The town was named by two of its founders, one from Chester, Vermont and another from Chester, Missouri.Like Quincy, Chester was left out of the PCT town guide, and that was a mistake. This major tourist hub on the north shore of gigantic Lake Almanor is an easy 10-minute hitch east from the busy trail crossing on Highway 36. This is a walkable town with plenty of everything: a large grocery store you could resupply out of, plenty of inexpensive restaurants and motels, a laundromat and no less than three hardware stores. Essentially everything you care about is along five blocks of Main Street south of the river.
Although trail people have been laying over here for decades, PCT traffic is not a conspicuous presence in town. The bulk of the tourist traffic is RV people and boaters on Lake Almanor. This is another logging town trying to redefine itself. Unlike Quincy 30 miles to the south, Chester already had a pretty strong tourist base to build on.
I have no favored restaurants in Chester -- and I don't think that's the town's fault. Let's just say I have a history of making poor choices here. Hiker journals mention the Kopper Kettle Cafe (243 Main St., 530 258-2698) as a standard diner, heavy on the breakfast side. Two other Chester old-school standards -- the Timber House and the Ranch House -- were out of business as of the end of 2017.
The Antlers Motel (268 Main St., 530 258-2722) and the Cedar Lodge (1487 County Rd. 324, 530 258-2904) seem to be the dominant lodging operators. Be aware that the Cedar Lodge is at the junction of highways 89 and 36, a significant walk west of the town core. The Best Western Rose Quartz Inn (306 Main St., 530 258-2002) on the site of the old Chester Manor Motel is probably Chester's nicest hotel. The folks who run the Antlers would probably disagree with that assertion. Both are relatively new facilities. Both are in the location you want.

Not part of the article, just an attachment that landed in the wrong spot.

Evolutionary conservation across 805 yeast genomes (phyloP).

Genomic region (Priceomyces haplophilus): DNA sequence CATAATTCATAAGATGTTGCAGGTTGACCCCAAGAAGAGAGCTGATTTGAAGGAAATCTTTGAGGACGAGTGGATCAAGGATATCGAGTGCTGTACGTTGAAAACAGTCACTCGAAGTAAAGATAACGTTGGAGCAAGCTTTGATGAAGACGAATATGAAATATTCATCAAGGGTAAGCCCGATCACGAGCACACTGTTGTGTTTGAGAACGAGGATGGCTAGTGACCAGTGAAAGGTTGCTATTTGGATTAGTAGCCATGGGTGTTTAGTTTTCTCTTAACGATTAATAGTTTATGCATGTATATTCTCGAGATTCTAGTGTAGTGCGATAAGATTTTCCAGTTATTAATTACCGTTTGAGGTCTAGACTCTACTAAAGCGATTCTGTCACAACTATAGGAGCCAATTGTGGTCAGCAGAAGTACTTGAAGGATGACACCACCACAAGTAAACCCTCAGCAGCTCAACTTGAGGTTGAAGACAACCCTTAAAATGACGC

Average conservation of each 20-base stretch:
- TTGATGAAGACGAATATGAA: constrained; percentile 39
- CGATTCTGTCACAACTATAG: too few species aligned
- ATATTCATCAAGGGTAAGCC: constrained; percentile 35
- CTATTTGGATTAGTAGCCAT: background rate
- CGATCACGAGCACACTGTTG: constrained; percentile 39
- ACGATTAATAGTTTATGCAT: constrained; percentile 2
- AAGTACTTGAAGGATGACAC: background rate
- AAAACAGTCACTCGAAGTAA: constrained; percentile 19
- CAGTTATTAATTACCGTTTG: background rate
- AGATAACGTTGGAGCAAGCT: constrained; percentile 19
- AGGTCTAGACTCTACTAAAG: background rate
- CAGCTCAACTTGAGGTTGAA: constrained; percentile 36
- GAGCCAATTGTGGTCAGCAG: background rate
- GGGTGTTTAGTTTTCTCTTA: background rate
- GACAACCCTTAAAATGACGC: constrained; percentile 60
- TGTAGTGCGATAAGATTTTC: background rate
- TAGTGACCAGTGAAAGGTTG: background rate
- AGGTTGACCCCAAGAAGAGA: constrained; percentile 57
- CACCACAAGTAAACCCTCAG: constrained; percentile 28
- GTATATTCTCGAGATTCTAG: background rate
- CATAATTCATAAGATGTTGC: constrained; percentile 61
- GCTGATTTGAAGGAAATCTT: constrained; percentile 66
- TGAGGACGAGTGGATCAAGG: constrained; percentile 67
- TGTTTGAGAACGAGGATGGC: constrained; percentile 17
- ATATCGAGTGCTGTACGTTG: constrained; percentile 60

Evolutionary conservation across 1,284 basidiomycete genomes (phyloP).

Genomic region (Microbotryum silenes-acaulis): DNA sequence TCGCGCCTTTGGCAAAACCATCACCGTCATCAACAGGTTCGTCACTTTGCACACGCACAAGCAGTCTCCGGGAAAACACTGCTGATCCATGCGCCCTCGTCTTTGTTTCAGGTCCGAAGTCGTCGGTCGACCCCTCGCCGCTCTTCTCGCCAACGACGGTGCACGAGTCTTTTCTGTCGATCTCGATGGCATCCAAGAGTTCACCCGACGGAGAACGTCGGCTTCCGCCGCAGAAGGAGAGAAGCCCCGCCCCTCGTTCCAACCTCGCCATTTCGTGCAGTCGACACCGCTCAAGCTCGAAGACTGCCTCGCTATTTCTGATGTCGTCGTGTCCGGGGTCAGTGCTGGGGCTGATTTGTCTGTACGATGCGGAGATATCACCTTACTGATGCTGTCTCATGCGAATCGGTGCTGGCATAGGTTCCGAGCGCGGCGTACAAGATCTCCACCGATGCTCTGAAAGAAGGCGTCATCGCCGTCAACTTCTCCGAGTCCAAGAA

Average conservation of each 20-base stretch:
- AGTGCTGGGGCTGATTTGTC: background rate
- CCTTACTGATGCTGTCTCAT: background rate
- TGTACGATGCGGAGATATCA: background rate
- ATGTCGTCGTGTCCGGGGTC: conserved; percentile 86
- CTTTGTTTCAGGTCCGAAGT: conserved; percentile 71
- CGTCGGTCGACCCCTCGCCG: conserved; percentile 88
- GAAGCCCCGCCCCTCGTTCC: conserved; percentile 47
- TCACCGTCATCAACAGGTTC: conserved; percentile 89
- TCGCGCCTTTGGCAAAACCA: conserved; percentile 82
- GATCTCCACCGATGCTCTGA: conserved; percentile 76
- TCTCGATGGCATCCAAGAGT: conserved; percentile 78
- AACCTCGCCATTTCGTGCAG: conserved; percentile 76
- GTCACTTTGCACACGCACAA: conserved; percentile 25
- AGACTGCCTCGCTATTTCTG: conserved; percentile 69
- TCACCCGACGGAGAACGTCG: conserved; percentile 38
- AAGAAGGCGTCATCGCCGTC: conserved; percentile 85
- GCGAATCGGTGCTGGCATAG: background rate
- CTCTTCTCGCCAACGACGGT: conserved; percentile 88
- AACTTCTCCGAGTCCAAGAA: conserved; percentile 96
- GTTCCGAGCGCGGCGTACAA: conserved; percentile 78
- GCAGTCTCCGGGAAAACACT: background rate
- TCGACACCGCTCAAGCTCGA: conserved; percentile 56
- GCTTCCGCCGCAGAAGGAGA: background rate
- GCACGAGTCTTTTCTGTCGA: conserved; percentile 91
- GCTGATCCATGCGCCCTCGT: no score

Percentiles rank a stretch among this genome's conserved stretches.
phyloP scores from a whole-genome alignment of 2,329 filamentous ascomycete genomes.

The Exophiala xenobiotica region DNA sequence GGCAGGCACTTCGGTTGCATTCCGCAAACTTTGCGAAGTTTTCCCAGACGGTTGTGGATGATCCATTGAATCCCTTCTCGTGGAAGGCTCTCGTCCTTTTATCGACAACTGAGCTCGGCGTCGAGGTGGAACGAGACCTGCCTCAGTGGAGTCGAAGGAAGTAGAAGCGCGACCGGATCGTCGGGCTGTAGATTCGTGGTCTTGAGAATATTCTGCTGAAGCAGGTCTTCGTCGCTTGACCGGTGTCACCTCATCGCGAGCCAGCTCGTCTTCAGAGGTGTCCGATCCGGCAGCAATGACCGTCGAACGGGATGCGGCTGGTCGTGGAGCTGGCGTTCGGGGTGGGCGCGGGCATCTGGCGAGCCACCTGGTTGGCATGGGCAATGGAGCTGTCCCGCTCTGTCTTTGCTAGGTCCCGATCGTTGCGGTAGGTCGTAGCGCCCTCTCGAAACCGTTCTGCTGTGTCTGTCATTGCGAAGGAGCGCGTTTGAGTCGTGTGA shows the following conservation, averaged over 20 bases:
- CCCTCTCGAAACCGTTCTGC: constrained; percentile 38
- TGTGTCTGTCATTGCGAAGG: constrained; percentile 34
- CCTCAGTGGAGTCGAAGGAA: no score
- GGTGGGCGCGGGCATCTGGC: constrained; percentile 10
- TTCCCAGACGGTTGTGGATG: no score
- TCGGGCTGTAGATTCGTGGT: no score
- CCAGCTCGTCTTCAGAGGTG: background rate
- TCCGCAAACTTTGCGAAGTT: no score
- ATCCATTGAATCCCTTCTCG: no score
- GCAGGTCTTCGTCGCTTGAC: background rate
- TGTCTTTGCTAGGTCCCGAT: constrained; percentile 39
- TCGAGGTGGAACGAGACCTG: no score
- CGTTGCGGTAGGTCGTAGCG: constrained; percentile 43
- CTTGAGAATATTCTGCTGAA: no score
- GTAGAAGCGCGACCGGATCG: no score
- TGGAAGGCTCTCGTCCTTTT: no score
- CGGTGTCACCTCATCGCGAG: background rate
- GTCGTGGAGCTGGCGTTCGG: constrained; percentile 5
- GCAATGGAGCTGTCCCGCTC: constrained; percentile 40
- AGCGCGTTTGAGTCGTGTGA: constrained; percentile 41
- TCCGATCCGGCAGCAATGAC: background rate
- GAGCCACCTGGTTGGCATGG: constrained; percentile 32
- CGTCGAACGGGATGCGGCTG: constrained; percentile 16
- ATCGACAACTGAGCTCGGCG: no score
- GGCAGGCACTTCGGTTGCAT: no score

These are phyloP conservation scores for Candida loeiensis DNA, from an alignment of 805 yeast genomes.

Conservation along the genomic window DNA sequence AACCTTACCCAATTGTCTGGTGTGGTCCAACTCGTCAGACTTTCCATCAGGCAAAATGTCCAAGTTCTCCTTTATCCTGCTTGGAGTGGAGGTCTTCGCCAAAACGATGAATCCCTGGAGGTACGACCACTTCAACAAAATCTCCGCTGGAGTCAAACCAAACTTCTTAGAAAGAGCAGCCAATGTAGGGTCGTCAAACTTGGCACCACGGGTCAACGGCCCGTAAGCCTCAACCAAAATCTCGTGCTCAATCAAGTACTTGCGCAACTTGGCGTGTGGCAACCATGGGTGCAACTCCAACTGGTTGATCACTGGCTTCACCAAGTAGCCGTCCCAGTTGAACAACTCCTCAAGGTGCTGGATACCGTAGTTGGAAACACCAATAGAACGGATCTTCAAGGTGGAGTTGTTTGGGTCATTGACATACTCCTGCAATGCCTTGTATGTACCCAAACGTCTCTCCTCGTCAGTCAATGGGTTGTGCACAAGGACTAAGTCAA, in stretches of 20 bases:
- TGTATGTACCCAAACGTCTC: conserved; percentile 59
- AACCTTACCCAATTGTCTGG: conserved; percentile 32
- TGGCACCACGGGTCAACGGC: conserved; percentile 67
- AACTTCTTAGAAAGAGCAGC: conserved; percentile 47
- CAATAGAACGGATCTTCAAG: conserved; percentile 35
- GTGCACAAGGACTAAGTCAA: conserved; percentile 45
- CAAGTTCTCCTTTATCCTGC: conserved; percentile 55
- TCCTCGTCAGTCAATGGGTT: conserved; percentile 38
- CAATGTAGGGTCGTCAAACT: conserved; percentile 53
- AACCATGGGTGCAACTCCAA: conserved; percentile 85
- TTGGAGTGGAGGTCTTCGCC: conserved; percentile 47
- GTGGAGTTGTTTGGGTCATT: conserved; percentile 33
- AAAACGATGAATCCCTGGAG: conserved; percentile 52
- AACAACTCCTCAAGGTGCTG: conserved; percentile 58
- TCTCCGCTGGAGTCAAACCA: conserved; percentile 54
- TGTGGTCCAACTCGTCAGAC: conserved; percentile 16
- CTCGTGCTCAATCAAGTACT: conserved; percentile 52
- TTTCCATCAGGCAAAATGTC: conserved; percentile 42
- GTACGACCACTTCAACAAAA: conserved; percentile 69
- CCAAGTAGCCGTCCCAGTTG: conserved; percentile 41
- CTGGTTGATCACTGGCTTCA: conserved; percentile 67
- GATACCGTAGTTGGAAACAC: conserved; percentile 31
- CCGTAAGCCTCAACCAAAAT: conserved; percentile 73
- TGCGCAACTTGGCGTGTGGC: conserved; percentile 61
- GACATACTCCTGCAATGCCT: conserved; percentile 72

The post office is at 218 Laurel Lane (530) 258-4184. The Holiday Market (271 Main St., 530 258-2122) is almost as good as a small suburban supermarket. The Seneca Healthcare District Hospital is at 130 Brentwood Dr., (530) 258-2151.
At the end of Warner Valley Road, about 150 yards off the PCT, is Drakesbad , a historic lodge complex that lives up to its iconic reputation. (866) 999-0914. The lodge, just inside Lassen National Park, is a very special place, for reasons that are too much to explain here. You'll understand within five minutes of walking up. If you had a wedding anniversary, a marriage proposal or something on that scale that happens to coincide with your passage here, consider yourself very fortunate.
Drakesbad has a very long track-record of being completely PCT-aware and hiker friendly. However do not expect to just roll in here and get lucky. They routinely sell out many months in advance. Even if you are not planning on staying overnight it's essential to contact them ahead of time to inquire about meal timing, showers, laundry, access to the hot springs pool and resupply box instructions.
The few people I know who have been lucky enough to stay at Drakesbad said it was one of the high points of the journey. Even if you can't score a bed, a meal here will probably be remembered for a long time. Reservations for meals are mandatory. Call (530) 524-2841. Do this well before the day you plan to roll in.